Explanation of Decision to Not Recommend Changes to Academic Calendar Policy

May 1, 2006

During the 2005-2006 academic year, the Academic Policies Committee of the Faculty Senate investigated possible changes to academic calendar policy. This investigation was in large part inspired by the Student Senate's desire to add more reading days to the academic calendar.

It was immediately obvious that it would not be easy to add reading days unless the semesters started earlier. So we considered three proposals: one to start the fall semester about one half week earlier, one to start the spring semester about one half week earlier, and one to have classes on Labor Day and have a two day break in October instead of continuing with the current practice of taking Labor Day Monday off, taking Columbus Day Monday off, and having Monday classes meet on the Tuesday after Columbus Day.

After calling for input about these three proposals, it was found that there was very strong opposition to the proposal involving Labor Day. Specifically, in addition to some faculty members thinking that it would be a bad practice to have classes on Labor Day, the Staff Senate strongly objected to this proposal since it would mean that many of them would have to give up the Labor Day holiday and work instead. A key objection from the Staff Senate was that many workers rely on child care centers to take care of their children while they are at work and these child care centers would not be open on Labor Day.

The possibility of having classes with only a relatively small numer of essential staff members working was briefly considered, but the provost clearly stated that he felt that if classes were held on Labor Day, university offices should be open to assist students, and that it was not practical to try to have classes with only relatively few staff members working. It was suggested that perhaps our staff could use a system like they use at Virginia Tech where staff members who choose to work on Labor Day can take another day off instead, but our Staff Senate strongly objected to this, claiming that such a policy here could lead to problems. So, the Academic Policies Committee decided to not pursure the Labor Day proposal, but still let the Faculty Senate vote to determine if the semesters should start about one half week earlier in order to allow for a longer reading day period.

In the three hours just prior to the Senate meeting at which votes on the proposals concerning the semester starting times would occur, some science faculty members pointed out that starting the fall and spring semesters on Thursday instead of Monday would severely hurt the quality of many science lab courses. This is due to the fact that because it takes a lot of time to set up the labs for a new assignment, many lab courses with a lot of lab sections don't make use of partial weeks, and only run labs during full weeks of classes. In the fall, because there are partial weeks of classes the weeks of Labor Day, Columbus Day, and Thanksgiving Day, there are only 12 full weeks of classes in which to have labs (assuming no other weeks are fragmented because of cancellations due to bad weather). If the proposals to begin the semesters on Thursday instead of Monday were approved, the effect would be that a full week would be replaced by two partial weeks, leaving only 11 full weeks of classes in the fall.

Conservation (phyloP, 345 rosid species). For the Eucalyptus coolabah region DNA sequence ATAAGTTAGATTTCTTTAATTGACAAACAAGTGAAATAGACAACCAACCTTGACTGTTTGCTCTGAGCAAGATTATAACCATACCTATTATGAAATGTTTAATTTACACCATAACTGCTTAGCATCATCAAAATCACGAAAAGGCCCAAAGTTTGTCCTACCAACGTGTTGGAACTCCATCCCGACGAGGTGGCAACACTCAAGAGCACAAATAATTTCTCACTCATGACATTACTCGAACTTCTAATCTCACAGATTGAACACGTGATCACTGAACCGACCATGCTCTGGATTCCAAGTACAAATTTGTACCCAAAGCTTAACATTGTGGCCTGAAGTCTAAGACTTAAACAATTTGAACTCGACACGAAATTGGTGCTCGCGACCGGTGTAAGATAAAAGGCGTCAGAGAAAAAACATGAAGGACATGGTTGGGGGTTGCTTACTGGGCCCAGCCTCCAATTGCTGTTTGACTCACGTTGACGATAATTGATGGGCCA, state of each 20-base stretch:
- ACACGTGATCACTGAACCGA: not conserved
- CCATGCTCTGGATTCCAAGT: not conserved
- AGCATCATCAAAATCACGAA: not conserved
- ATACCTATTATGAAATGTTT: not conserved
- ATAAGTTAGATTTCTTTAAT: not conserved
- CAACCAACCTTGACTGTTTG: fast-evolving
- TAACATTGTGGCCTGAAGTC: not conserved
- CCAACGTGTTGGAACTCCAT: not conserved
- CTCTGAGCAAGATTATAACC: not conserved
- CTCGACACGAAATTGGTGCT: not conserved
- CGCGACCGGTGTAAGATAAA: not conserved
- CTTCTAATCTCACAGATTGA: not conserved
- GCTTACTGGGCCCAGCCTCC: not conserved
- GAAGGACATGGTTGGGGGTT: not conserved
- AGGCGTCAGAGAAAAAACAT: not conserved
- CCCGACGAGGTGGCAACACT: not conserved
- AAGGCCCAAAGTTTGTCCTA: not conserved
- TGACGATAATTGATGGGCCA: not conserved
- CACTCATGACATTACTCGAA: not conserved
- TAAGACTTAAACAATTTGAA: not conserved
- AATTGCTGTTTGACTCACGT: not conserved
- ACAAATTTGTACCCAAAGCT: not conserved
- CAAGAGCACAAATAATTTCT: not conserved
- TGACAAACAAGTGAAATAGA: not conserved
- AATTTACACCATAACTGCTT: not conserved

Some of the science faculty were among those faculty members who most strongly supported the Labor Day proposal since if approved it would result in fewer partial weeks of classes, and they felt that it would be particularly bad to approve semester starting time policies that would result even more partial weeks (and fewer full weeks of classes). In addition, the Center for Global Education protested that starting the spring semester earlier would have a harmful effect on the Winter Abroad programs, and the physical plant claimed that starting the fall semester earlier would not give them sufficient time to prepare the campus for the fall semester (since a lot of repair work and other preparation work is done after summer session ends and before the fall semester begins). Given all of these major complaints about starting the semesters earlier, the Academic Policies Committee concluded that it would not be good to propose that the semester start about one half week earlier. In addition to the problems that were pointed out, it could be that unexpected problems would also result if any changes were made, and so it seems best to stick with the current academic calendar policies. (Note: More details could be given to support the decision to not recommend any changes at this time, but I wanted to keep this reasonably short.)

It should be noted that due to the problem incomplete class weeks cause for the science labs, any future attempts to add reading days to the academic calendar would have to focus on calendar changes for which the number of incomplete class weeks is not increased. So it seems crucial that a way be found to have classes on Labor Day in order to eliminate the partial week caused by taking Labor Day off.